(related to Proposition: Not all Cauchy Sequences Converge in the set of Rational Numbers)

Our prove will be in two steps: \((1)\) to prove that the sequence \((x_n)_{n\in\mathbb N}\) of (rational numbers) defined recursively by \[\begin{array}{ll} x_0 > 0 \in\mathbb Q\quad\text{(arbitrarily chosen)}\\ x_{n+1}:=\frac 12\left(x_n + \frac 2{x_n}\right) \end{array}\] is a (rational) Cauchy sequence and \((2)\) that it is not convergent in the metric space \((\mathbb Q,|~|)\).

\((1)\) \((x_n)_{n\in\mathbb N}\) is a rational Cauchy sequence.

We have to show that for any rational number \(\epsilon > 0\), (no matter how small it is), there exists an \(N\in\mathbb N\) with \[|x_n-x_m| < \epsilon\quad\quad\text{ for all }n,m\ge N.\]

(i) We have to make sure that the sequence is well-defined, in particular that there are no divisions by 0, when calculating the sequence members. We prove by induction that \(x_{n} > 0\) for all \(n \ge 0\). Since \(x_0 > 0\) by hypothesis, we can assume that \(x_n > 0\) is proven for all \(n\), which are lower or equal some \(n_0\ge 0\). Therefore (induction step) \(x_{n+1}\) is a sum of positive values. Thus, \(x_{n+1} > 0\).

(ii) Next, we observe that \(x_n^2 \ge 2\) for all \(n\ge 1\). This is because \[x^2_n-2=\frac 14\left(x_n +\frac 2{x_n}\right)^2-2=\frac 14\left(x^2_n +4+\frac 4{x^2_n}\right)-\frac 84=\frac 14\left(x^2_n -4+\frac 4{x^2_n}\right)=\frac 14\left(x_n -\frac 2{x_n}\right)^2 \ge 0.\]

(iii) From (ii), it follows that \(1/{x_n^2} \le 1/2\) for all \(n\ge 1\). After multiplying the inequality by \(2^2\), we observe that \(\left(\frac 2{x_{n}}\right)^2\le 2\) for all \(n \ge 1\).

After showing (i) - (iii), we can start to study to compare the distances between the sequence members.

(iv) We will show that \(x_{n+1}\le x_n\) for all \(n\ge 1\). This is because \[x_n-x_{n+1}=x_n-\frac 12\left(x_n + \frac 2{x_n}\right)=\frac{2x^2_n}{2x_n}-\frac{x^2_n}{2x_n}-\frac{2}{2x_n}=\frac{x^2_n - 2}{2x_n} \ge 0\]

(v) From (iii) and (iv) it follows for \(n\ge 1\) that \[\frac 2{x_{n}}\le \frac 2{x_{n+1}}.\]

(vi) We have for all \(n\ge 1\) that \[\frac 2{x_{n}}\le x_n\] Otherwise, we would have \((2/x_n)^2 > x_n^2\), which by (ii) leads to \((2/x_n)^2 > 2\), in contradiction to (iii).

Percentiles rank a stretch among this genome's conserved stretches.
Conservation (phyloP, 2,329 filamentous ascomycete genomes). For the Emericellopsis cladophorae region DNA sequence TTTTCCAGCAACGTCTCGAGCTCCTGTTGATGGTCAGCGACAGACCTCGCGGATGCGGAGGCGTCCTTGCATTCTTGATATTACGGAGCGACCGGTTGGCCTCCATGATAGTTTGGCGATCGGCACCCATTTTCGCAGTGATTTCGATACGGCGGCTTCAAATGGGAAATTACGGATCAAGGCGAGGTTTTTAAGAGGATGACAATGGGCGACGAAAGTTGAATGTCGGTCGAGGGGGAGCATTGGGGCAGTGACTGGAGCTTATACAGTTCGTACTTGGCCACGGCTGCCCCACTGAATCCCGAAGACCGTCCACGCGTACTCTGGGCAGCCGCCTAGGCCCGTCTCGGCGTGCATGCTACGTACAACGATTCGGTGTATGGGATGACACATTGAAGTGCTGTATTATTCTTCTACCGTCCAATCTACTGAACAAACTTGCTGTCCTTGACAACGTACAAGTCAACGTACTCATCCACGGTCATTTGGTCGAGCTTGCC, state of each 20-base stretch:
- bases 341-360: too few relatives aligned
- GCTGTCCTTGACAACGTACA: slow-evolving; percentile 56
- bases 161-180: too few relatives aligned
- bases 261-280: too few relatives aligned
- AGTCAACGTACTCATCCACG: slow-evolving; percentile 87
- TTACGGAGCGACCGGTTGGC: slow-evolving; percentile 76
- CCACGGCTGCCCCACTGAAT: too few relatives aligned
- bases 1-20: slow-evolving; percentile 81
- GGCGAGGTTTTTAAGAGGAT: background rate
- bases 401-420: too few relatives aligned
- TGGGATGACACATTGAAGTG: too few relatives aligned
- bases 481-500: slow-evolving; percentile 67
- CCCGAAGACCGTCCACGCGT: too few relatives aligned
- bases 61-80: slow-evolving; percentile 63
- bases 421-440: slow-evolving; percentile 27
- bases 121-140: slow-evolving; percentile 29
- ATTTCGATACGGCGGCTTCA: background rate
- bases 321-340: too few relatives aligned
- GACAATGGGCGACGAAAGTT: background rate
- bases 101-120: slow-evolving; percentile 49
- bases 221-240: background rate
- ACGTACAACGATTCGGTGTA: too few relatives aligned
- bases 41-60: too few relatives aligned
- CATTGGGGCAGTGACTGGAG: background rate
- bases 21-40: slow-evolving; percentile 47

We observe that all consecutive sequence members are rational numbers (since they start from a rational number \(x_0\) and are created by the arithmetic mean of the rational numbers \(x_n\) and \(2/x_n\), which is also a rational number). Moreover, from (vi), (v) and (vi) it follows that \(x_n\) and \(2/x_n\) are getting closer and closer to each other in each step of calculation so we get a chain of inequalities \[\frac 2{x_1}\le\ldots\le\frac 2{x_{n-1}}\le\frac 2{x_n}\le\ldots \le x_n\le x_{n-1}\le\ldots\le x_1\quad\quad( * ).\] More precisely, given an arbitrarily small rational number \(\epsilon > 0,\epsilon \in\mathbb Q\), we are always able to find an index \(N\in\mathbb N\), for which the distance between the two rational numbers \(x_n\) and \(2/x_n\) will get at least as small as the rational number \(\epsilon\), if the index \(n\) exceeds \(N\): \[\left|x_n - \frac 2{x_n}\right| < \epsilon\quad\text{ for all }n\ge N\quad\quad( * * ).\] To realize this, let's see what happens when we build the consecutive sequence members. Because \(x_{n+1}\) is always the arithmetic mean of \(x_n\) and \(2/x_n\), its distance to these numbers is always the \(\frac 12\) the distance from \(x_n\) and \(2/x_n\). Thus, we have \[\begin{array}{ccc} \left|x_2-\frac 2{x_2}\right|&\le&\frac 12\cdot \left|x_1-\frac 2{x_1}\right|\\ \left|x_3-\frac 2{x_3}\right|&\le&\frac 1{2^2}\cdot \left|x_1-\frac 2{x_1}\right|\\ \left|x_4-\frac 2{x_4}\right|&\le&\frac 1{2^3}\cdot \left|x_1-\frac 2{x_1}\right|\\ \vdots&\le&\vdots\\ \left|x_{n}-\frac 2{x_{n}}\right|&\le&\frac 1{2^{n-1}}\cdot \left|x_1-\frac 2{x_1}\right|\\ \end{array} \] Since \(Q:=|x_1 - 2/x_1|\) is a constant positive rational number, we will finally achieve \(( * * )\), if the index \(n\) exceeds an \(N\), which we can calculate only depending from the originally chosen \(\epsilon\) - just chose an \(N\) as big, as the inequation \[2^{N-1} > \frac Q\epsilon\] is fulfilled.

Recall the inequations \( ( * ) \) above and observe that also all sequence members \(x_m\) lie between \(x_n\) and \(2/x_n\), if \(m \ge n\), which we can assume without any loss of generality. Thus, we finally get the required result \[|x_n-x_m|\le\left|x_{n}-\frac 2{x_{n}}\right| \le \frac 1{2^{n-1}}\cdot \left|x_1-\frac 2{x_1}\right| \le \frac 1{2^{N-1}}\cdot \left|x_1-\frac 2{x_1}\right| < \epsilon\quad\quad\text{ for all }n,m\ge N,\] which means that \((x_n)_{n\in\mathbb N}\) is a rational Cauchy sequence.

\((2)\) The rational Cauchy sequence \((x_n)_{n\in\mathbb N}\) does not converge in \((Q,|~|)\).

We have seen in \((1\)) that the rational numbers \(x_n\) and \(\frac 2{x_n}\) get arbitrarily close to some limit \(x\) such that \(x^2=2\), or \(x=\sqrt 2\). However, \(\sqrt 2\) proves to be irrational. In other words, the sequence \((x_n)_{n\in\mathbb N}\) is a rational Cauchy sequence, but it does not converge to a rational limit.

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  1. Forster Otto: "Analysis 1, Differential- und Integralrechnung einer Veränderlichen", Vieweg Studium, 1983
  2. Forster Otto: "Analysis 2, Differentialrechnung im \(\mathbb R^n\), Gewöhnliche Differentialgleichungen", Vieweg Studium, 1984